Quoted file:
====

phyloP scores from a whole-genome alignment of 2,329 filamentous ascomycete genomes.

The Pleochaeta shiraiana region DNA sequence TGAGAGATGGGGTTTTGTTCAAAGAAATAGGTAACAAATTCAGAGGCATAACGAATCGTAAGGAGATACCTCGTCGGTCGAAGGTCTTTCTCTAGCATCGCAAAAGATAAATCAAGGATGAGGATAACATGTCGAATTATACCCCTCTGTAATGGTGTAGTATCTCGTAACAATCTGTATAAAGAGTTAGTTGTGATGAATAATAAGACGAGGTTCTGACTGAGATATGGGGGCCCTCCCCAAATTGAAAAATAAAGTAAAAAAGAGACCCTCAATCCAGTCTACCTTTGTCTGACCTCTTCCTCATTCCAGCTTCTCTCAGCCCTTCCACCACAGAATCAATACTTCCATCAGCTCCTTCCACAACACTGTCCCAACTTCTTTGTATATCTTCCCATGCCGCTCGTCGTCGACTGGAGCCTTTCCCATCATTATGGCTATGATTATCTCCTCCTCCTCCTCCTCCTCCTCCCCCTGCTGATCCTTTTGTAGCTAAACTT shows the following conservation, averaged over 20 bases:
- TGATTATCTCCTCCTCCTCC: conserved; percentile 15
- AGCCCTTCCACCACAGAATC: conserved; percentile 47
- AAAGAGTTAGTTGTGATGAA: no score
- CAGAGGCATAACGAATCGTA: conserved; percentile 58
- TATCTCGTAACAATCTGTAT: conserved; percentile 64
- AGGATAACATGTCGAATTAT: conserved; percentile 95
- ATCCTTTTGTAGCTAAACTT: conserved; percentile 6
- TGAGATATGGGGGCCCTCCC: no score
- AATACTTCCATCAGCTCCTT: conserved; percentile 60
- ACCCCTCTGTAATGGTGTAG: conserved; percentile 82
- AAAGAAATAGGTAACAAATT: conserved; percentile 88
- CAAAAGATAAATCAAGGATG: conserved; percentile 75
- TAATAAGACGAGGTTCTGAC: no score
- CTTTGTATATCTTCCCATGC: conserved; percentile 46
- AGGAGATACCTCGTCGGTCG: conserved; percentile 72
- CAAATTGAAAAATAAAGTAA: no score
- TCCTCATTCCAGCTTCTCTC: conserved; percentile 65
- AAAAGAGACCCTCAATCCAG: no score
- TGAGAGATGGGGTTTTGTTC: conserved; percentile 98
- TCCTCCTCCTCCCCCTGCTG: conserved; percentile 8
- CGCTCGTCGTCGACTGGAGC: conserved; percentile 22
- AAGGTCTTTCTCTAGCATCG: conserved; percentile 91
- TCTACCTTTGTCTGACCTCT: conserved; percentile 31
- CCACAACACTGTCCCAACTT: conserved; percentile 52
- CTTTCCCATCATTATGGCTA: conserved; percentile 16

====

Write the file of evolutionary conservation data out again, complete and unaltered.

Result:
phyloP scores from a whole-genome alignment of 2,329 filamentous ascomycete genomes.

The Pleochaeta shiraiana region DNA sequence TGAGAGATGGGGTTTTGTTCAAAGAAATAGGTAACAAATTCAGAGGCATAACGAATCGTAAGGAGATACCTCGTCGGTCGAAGGTCTTTCTCTAGCATCGCAAAAGATAAATCAAGGATGAGGATAACATGTCGAATTATACCCCTCTGTAATGGTGTAGTATCTCGTAACAATCTGTATAAAGAGTTAGTTGTGATGAATAATAAGACGAGGTTCTGACTGAGATATGGGGGCCCTCCCCAAATTGAAAAATAAAGTAAAAAAGAGACCCTCAATCCAGTCTACCTTTGTCTGACCTCTTCCTCATTCCAGCTTCTCTCAGCCCTTCCACCACAGAATCAATACTTCCATCAGCTCCTTCCACAACACTGTCCCAACTTCTTTGTATATCTTCCCATGCCGCTCGTCGTCGACTGGAGCCTTTCCCATCATTATGGCTATGATTATCTCCTCCTCCTCCTCCTCCTCCTCCCCCTGCTGATCCTTTTGTAGCTAAACTT shows the following conservation, averaged over 20 bases:
- TGATTATCTCCTCCTCCTCC: conserved; percentile 15
- AGCCCTTCCACCACAGAATC: conserved; percentile 47
- AAAGAGTTAGTTGTGATGAA: no score
- CAGAGGCATAACGAATCGTA: conserved; percentile 58
- TATCTCGTAACAATCTGTAT: conserved; percentile 64
- AGGATAACATGTCGAATTAT: conserved; percentile 95
- ATCCTTTTGTAGCTAAACTT: conserved; percentile 6
- TGAGATATGGGGGCCCTCCC: no score
- AATACTTCCATCAGCTCCTT: conserved; percentile 60
- ACCCCTCTGTAATGGTGTAG: conserved; percentile 82
- AAAGAAATAGGTAACAAATT: conserved; percentile 88
- CAAAAGATAAATCAAGGATG: conserved; percentile 75
- TAATAAGACGAGGTTCTGAC: no score
- CTTTGTATATCTTCCCATGC: conserved; percentile 46
- AGGAGATACCTCGTCGGTCG: conserved; percentile 72
- CAAATTGAAAAATAAAGTAA: no score
- TCCTCATTCCAGCTTCTCTC: conserved; percentile 65
- AAAAGAGACCCTCAATCCAG: no score
- TGAGAGATGGGGTTTTGTTC: conserved; percentile 98
- TCCTCCTCCTCCCCCTGCTG: conserved; percentile 8
- CGCTCGTCGTCGACTGGAGC: conserved; percentile 22
- AAGGTCTTTCTCTAGCATCG: conserved; percentile 91
- TCTACCTTTGTCTGACCTCT: conserved; percentile 31
- CCACAACACTGTCCCAACTT: conserved; percentile 52
- CTTTCCCATCATTATGGCTA: conserved; percentile 16